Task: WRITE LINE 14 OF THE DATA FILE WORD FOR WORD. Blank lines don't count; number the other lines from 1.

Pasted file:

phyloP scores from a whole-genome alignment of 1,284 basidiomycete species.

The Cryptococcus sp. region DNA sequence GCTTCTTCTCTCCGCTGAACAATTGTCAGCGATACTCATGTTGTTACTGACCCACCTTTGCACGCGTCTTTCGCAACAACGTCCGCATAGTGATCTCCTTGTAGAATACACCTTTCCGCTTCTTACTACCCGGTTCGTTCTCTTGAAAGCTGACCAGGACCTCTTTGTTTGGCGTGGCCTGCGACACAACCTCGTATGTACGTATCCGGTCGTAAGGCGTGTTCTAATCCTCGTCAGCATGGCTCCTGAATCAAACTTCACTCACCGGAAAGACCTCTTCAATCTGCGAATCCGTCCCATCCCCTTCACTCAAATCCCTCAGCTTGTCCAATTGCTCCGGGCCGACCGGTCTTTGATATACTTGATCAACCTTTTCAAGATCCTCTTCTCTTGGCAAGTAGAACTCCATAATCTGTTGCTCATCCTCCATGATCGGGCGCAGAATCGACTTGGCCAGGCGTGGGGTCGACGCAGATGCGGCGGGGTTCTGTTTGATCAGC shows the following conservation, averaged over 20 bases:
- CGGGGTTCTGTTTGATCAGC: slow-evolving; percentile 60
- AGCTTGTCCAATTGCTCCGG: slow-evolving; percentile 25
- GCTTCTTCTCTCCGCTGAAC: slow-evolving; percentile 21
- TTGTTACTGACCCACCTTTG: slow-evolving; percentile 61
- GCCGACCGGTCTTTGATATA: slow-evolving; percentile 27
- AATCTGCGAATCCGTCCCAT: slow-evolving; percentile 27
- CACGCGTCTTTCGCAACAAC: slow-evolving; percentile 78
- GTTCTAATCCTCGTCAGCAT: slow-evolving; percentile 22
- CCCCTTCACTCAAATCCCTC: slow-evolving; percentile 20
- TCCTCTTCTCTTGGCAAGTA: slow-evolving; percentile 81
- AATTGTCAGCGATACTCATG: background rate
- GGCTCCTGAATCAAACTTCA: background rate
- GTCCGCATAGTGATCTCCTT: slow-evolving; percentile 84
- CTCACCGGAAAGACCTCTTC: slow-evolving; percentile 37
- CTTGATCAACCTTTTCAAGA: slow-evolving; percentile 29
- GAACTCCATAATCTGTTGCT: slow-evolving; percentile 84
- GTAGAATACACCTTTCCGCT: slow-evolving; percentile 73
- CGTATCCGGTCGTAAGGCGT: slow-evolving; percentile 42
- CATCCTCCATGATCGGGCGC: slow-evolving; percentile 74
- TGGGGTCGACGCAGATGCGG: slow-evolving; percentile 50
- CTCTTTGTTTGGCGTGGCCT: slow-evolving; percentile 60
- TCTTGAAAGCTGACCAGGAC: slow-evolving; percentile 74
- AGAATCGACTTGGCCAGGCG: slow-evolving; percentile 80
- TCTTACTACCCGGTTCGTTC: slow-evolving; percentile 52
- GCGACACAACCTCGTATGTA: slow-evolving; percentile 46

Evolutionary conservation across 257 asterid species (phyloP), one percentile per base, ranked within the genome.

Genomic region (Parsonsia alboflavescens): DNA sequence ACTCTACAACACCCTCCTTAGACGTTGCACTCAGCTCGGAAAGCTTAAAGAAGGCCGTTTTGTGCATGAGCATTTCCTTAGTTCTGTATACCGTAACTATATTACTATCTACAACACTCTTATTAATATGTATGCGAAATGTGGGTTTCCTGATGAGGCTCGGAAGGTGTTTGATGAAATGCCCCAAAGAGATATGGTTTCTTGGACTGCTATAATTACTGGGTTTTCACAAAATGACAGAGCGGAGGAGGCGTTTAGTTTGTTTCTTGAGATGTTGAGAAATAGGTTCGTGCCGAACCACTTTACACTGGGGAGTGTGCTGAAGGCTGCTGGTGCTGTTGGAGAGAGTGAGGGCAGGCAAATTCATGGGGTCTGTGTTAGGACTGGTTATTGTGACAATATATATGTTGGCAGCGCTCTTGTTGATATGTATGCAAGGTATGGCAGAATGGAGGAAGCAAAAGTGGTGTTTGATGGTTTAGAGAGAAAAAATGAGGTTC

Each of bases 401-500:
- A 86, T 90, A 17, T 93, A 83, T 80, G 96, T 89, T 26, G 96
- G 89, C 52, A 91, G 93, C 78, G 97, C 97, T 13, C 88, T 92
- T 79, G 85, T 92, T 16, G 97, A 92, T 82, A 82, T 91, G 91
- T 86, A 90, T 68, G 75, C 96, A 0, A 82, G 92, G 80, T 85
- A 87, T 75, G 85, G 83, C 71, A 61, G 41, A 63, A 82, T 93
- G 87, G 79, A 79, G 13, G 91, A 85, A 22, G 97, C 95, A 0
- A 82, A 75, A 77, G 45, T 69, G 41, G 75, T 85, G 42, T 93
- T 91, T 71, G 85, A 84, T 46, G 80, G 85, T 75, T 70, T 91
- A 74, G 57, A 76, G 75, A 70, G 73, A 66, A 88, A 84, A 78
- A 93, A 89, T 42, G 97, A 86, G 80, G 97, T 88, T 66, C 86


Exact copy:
- GGCTCCTGAATCAAACTTCA: background rate